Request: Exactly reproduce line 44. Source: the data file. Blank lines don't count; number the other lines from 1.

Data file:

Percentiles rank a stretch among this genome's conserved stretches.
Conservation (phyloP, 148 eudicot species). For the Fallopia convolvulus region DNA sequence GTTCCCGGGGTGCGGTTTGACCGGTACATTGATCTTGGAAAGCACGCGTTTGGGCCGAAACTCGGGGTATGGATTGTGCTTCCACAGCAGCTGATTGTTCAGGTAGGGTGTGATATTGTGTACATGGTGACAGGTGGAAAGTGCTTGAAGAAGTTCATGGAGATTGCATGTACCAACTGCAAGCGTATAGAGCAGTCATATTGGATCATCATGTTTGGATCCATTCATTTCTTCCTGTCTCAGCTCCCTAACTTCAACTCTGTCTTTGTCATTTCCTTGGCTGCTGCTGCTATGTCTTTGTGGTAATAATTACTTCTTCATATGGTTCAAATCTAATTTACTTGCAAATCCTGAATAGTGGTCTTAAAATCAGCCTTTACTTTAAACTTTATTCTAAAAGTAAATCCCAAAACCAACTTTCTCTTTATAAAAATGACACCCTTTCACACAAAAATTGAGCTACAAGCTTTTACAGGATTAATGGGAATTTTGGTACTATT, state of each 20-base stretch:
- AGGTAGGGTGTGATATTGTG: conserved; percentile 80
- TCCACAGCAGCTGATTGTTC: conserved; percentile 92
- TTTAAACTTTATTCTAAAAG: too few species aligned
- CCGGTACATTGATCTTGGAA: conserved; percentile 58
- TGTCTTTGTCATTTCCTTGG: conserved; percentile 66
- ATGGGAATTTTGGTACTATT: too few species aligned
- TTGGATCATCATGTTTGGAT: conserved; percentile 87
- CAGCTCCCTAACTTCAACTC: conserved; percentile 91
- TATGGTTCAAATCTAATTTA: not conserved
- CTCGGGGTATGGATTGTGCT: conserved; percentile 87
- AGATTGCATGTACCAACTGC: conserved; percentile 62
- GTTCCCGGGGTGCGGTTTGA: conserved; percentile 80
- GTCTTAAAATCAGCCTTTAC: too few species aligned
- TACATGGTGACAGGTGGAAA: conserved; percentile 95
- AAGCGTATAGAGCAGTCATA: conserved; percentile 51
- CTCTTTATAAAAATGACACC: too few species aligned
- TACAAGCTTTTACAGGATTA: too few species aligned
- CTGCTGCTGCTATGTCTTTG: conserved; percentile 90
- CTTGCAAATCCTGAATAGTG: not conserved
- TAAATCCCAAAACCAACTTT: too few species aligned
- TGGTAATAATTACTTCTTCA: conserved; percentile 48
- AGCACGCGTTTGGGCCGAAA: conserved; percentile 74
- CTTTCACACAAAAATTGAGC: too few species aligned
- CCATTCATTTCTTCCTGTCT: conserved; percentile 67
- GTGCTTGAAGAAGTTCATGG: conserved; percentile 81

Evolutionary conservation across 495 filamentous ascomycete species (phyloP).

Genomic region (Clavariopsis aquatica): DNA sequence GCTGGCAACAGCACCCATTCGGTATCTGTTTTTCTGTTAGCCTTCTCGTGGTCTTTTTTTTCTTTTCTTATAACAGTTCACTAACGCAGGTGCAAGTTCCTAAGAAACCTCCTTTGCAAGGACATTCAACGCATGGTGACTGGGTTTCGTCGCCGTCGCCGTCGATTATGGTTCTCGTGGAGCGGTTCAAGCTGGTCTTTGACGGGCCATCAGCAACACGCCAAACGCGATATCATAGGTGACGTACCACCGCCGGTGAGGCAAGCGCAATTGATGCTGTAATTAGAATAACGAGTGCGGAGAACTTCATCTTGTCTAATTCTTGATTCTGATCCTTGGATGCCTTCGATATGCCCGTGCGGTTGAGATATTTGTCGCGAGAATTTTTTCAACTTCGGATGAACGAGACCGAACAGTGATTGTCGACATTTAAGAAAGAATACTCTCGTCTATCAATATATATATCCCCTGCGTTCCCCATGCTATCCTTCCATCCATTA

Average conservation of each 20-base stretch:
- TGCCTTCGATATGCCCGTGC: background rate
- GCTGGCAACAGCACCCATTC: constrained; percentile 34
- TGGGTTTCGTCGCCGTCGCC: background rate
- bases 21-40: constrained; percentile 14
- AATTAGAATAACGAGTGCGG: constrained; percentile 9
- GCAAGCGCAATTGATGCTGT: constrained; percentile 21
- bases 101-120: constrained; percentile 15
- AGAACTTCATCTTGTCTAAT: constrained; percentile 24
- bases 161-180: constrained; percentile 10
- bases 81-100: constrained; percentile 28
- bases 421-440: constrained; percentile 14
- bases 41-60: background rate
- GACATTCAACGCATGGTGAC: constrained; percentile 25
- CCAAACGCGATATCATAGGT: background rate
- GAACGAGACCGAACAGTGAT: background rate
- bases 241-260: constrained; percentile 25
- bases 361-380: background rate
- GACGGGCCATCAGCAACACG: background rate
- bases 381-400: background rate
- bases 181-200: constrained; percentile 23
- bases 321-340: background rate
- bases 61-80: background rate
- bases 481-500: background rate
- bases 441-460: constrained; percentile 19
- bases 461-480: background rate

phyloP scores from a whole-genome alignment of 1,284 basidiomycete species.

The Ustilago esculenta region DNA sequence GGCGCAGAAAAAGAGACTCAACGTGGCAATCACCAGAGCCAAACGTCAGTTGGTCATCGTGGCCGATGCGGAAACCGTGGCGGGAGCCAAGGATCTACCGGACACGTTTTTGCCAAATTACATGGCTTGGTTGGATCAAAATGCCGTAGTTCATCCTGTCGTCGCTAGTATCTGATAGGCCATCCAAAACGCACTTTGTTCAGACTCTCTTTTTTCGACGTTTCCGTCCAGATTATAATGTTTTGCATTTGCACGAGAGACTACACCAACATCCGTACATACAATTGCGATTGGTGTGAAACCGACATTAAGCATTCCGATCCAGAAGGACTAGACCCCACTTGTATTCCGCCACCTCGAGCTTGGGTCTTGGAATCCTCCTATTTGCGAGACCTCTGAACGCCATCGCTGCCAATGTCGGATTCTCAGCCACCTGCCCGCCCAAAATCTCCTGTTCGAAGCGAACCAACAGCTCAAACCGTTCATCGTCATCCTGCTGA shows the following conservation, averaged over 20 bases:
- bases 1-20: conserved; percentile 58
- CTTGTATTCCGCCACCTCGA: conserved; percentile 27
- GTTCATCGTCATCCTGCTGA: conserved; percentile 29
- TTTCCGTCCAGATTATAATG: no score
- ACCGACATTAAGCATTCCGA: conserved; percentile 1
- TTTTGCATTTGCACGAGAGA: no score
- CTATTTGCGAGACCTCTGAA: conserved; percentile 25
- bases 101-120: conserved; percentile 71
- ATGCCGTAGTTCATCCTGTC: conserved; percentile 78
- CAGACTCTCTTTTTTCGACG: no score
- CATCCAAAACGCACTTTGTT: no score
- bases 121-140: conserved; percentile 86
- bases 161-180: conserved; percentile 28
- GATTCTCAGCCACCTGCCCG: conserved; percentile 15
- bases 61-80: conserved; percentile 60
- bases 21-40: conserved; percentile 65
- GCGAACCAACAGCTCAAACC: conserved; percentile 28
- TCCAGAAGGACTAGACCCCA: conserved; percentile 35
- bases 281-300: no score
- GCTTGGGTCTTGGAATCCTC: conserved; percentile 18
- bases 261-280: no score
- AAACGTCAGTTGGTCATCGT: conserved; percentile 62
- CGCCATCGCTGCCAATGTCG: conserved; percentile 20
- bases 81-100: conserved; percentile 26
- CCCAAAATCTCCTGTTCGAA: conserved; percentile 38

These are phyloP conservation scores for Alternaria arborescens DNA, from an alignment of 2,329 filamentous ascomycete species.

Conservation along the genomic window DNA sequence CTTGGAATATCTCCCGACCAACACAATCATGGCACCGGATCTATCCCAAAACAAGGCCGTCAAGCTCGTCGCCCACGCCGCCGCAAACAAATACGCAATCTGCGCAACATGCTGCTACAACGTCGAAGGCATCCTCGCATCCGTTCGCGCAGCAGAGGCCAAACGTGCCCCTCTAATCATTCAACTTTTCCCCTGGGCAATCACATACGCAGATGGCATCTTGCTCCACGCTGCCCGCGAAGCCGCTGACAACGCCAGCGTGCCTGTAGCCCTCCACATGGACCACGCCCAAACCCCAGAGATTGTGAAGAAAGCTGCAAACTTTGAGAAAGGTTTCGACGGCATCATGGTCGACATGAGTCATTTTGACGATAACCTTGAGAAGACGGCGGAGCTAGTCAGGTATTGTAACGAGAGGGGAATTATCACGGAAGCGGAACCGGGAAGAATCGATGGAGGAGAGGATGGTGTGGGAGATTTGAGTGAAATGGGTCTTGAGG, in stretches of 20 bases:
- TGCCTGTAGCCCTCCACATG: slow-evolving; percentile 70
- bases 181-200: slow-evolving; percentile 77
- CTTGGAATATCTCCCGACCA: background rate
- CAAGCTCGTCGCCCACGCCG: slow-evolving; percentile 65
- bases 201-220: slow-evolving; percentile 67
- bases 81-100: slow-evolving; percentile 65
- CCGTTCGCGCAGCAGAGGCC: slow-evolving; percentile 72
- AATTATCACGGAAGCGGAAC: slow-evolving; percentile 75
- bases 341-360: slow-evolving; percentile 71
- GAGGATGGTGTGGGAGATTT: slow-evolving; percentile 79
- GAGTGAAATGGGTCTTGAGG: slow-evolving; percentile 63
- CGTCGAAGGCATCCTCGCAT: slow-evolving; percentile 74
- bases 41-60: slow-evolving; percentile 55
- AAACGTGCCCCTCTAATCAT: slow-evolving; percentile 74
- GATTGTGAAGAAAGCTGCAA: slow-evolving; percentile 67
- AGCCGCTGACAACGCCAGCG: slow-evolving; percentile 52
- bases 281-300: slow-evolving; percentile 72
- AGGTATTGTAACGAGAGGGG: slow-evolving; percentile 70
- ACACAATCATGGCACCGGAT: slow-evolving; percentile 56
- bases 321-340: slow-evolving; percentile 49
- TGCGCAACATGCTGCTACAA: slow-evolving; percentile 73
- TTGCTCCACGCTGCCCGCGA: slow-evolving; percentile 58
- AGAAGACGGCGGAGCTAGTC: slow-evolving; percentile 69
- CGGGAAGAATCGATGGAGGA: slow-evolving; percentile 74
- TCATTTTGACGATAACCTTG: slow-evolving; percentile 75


- CCAAACGCGATATCATAGGT: background rate